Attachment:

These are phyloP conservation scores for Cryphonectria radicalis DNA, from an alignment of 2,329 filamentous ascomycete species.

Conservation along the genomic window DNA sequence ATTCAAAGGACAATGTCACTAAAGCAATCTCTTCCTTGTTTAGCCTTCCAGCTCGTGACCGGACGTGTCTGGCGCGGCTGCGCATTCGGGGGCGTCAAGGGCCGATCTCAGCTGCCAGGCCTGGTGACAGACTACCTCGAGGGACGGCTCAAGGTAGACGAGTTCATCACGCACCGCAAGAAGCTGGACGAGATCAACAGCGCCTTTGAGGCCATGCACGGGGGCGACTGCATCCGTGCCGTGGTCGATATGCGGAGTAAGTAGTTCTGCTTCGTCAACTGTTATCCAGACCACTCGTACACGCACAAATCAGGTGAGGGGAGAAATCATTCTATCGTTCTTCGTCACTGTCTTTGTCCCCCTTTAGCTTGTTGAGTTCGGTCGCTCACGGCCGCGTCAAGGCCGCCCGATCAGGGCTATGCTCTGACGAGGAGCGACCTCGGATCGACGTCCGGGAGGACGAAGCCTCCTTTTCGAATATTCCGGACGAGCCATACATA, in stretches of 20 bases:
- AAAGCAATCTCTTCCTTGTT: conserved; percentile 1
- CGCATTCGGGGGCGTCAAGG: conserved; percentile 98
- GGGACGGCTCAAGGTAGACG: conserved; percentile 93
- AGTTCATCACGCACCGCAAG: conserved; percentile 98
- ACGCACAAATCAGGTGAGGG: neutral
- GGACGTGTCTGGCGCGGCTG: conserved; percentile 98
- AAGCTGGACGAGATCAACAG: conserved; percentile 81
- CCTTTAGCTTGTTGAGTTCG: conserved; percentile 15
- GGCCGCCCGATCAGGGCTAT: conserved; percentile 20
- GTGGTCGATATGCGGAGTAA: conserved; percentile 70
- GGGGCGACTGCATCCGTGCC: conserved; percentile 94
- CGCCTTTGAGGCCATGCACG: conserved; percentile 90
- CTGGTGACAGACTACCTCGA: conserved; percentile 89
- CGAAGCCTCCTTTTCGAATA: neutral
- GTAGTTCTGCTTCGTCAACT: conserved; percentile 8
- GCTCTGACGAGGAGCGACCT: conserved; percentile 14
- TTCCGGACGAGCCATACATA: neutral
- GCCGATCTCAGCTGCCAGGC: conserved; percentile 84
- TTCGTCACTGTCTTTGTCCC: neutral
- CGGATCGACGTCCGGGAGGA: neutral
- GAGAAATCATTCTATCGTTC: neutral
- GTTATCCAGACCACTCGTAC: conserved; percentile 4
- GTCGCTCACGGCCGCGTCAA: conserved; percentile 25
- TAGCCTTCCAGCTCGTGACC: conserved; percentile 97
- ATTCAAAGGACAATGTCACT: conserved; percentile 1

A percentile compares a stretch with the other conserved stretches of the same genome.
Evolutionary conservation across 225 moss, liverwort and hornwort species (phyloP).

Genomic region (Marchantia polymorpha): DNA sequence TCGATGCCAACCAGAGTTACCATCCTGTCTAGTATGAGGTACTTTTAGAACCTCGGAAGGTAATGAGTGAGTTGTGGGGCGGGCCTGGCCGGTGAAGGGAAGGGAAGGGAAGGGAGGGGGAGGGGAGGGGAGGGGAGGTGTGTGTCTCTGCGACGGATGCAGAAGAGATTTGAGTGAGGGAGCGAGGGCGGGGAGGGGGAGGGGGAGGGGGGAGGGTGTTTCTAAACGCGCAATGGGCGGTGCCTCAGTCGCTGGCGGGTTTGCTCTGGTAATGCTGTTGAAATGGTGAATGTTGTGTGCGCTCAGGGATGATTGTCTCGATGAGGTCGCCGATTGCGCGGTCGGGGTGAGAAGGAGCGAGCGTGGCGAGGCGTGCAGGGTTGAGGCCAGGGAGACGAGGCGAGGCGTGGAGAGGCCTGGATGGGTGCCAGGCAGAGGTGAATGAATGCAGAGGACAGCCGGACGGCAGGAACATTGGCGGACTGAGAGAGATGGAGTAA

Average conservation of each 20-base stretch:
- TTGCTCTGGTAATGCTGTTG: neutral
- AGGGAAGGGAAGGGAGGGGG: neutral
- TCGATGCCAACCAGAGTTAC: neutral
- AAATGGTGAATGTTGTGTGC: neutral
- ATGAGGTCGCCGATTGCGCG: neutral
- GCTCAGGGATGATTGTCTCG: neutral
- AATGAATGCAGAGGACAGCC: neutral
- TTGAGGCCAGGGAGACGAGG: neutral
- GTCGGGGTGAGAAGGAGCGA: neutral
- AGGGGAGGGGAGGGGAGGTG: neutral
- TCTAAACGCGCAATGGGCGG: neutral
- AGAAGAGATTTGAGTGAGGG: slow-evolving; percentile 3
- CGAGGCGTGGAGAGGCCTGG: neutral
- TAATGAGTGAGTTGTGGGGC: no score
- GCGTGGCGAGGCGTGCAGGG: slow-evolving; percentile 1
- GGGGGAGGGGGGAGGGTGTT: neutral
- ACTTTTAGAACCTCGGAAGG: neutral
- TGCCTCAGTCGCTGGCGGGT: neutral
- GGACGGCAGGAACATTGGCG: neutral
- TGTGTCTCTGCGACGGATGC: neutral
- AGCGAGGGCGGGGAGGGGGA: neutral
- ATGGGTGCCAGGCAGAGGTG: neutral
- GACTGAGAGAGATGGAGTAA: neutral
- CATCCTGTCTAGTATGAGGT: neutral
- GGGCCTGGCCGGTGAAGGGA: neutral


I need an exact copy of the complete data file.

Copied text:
These are phyloP conservation scores for Cryphonectria radicalis DNA, from an alignment of 2,329 filamentous ascomycete species.

Conservation along the genomic window DNA sequence ATTCAAAGGACAATGTCACTAAAGCAATCTCTTCCTTGTTTAGCCTTCCAGCTCGTGACCGGACGTGTCTGGCGCGGCTGCGCATTCGGGGGCGTCAAGGGCCGATCTCAGCTGCCAGGCCTGGTGACAGACTACCTCGAGGGACGGCTCAAGGTAGACGAGTTCATCACGCACCGCAAGAAGCTGGACGAGATCAACAGCGCCTTTGAGGCCATGCACGGGGGCGACTGCATCCGTGCCGTGGTCGATATGCGGAGTAAGTAGTTCTGCTTCGTCAACTGTTATCCAGACCACTCGTACACGCACAAATCAGGTGAGGGGAGAAATCATTCTATCGTTCTTCGTCACTGTCTTTGTCCCCCTTTAGCTTGTTGAGTTCGGTCGCTCACGGCCGCGTCAAGGCCGCCCGATCAGGGCTATGCTCTGACGAGGAGCGACCTCGGATCGACGTCCGGGAGGACGAAGCCTCCTTTTCGAATATTCCGGACGAGCCATACATA, in stretches of 20 bases:
- AAAGCAATCTCTTCCTTGTT: conserved; percentile 1
- CGCATTCGGGGGCGTCAAGG: conserved; percentile 98
- GGGACGGCTCAAGGTAGACG: conserved; percentile 93
- AGTTCATCACGCACCGCAAG: conserved; percentile 98
- ACGCACAAATCAGGTGAGGG: neutral
- GGACGTGTCTGGCGCGGCTG: conserved; percentile 98
- AAGCTGGACGAGATCAACAG: conserved; percentile 81
- CCTTTAGCTTGTTGAGTTCG: conserved; percentile 15
- GGCCGCCCGATCAGGGCTAT: conserved; percentile 20
- GTGGTCGATATGCGGAGTAA: conserved; percentile 70
- GGGGCGACTGCATCCGTGCC: conserved; percentile 94
- CGCCTTTGAGGCCATGCACG: conserved; percentile 90
- CTGGTGACAGACTACCTCGA: conserved; percentile 89
- CGAAGCCTCCTTTTCGAATA: neutral
- GTAGTTCTGCTTCGTCAACT: conserved; percentile 8
- GCTCTGACGAGGAGCGACCT: conserved; percentile 14
- TTCCGGACGAGCCATACATA: neutral
- GCCGATCTCAGCTGCCAGGC: conserved; percentile 84
- TTCGTCACTGTCTTTGTCCC: neutral
- CGGATCGACGTCCGGGAGGA: neutral
- GAGAAATCATTCTATCGTTC: neutral
- GTTATCCAGACCACTCGTAC: conserved; percentile 4
- GTCGCTCACGGCCGCGTCAA: conserved; percentile 25
- TAGCCTTCCAGCTCGTGACC: conserved; percentile 97
- ATTCAAAGGACAATGTCACT: conserved; percentile 1

A percentile compares a stretch with the other conserved stretches of the same genome.
Evolutionary conservation across 225 moss, liverwort and hornwort species (phyloP).

Genomic region (Marchantia polymorpha): DNA sequence TCGATGCCAACCAGAGTTACCATCCTGTCTAGTATGAGGTACTTTTAGAACCTCGGAAGGTAATGAGTGAGTTGTGGGGCGGGCCTGGCCGGTGAAGGGAAGGGAAGGGAAGGGAGGGGGAGGGGAGGGGAGGGGAGGTGTGTGTCTCTGCGACGGATGCAGAAGAGATTTGAGTGAGGGAGCGAGGGCGGGGAGGGGGAGGGGGAGGGGGGAGGGTGTTTCTAAACGCGCAATGGGCGGTGCCTCAGTCGCTGGCGGGTTTGCTCTGGTAATGCTGTTGAAATGGTGAATGTTGTGTGCGCTCAGGGATGATTGTCTCGATGAGGTCGCCGATTGCGCGGTCGGGGTGAGAAGGAGCGAGCGTGGCGAGGCGTGCAGGGTTGAGGCCAGGGAGACGAGGCGAGGCGTGGAGAGGCCTGGATGGGTGCCAGGCAGAGGTGAATGAATGCAGAGGACAGCCGGACGGCAGGAACATTGGCGGACTGAGAGAGATGGAGTAA

Average conservation of each 20-base stretch:
- TTGCTCTGGTAATGCTGTTG: neutral
- AGGGAAGGGAAGGGAGGGGG: neutral
- TCGATGCCAACCAGAGTTAC: neutral
- AAATGGTGAATGTTGTGTGC: neutral
- ATGAGGTCGCCGATTGCGCG: neutral
- GCTCAGGGATGATTGTCTCG: neutral
- AATGAATGCAGAGGACAGCC: neutral
- TTGAGGCCAGGGAGACGAGG: neutral
- GTCGGGGTGAGAAGGAGCGA: neutral
- AGGGGAGGGGAGGGGAGGTG: neutral
- TCTAAACGCGCAATGGGCGG: neutral
- AGAAGAGATTTGAGTGAGGG: slow-evolving; percentile 3
- CGAGGCGTGGAGAGGCCTGG: neutral
- TAATGAGTGAGTTGTGGGGC: no score
- GCGTGGCGAGGCGTGCAGGG: slow-evolving; percentile 1
- GGGGGAGGGGGGAGGGTGTT: neutral
- ACTTTTAGAACCTCGGAAGG: neutral
- TGCCTCAGTCGCTGGCGGGT: neutral
- GGACGGCAGGAACATTGGCG: neutral
- TGTGTCTCTGCGACGGATGC: neutral
- AGCGAGGGCGGGGAGGGGGA: neutral
- ATGGGTGCCAGGCAGAGGTG: neutral
- GACTGAGAGAGATGGAGTAA: neutral
- CATCCTGTCTAGTATGAGGT: neutral
- GGGCCTGGCCGGTGAAGGGA: neutral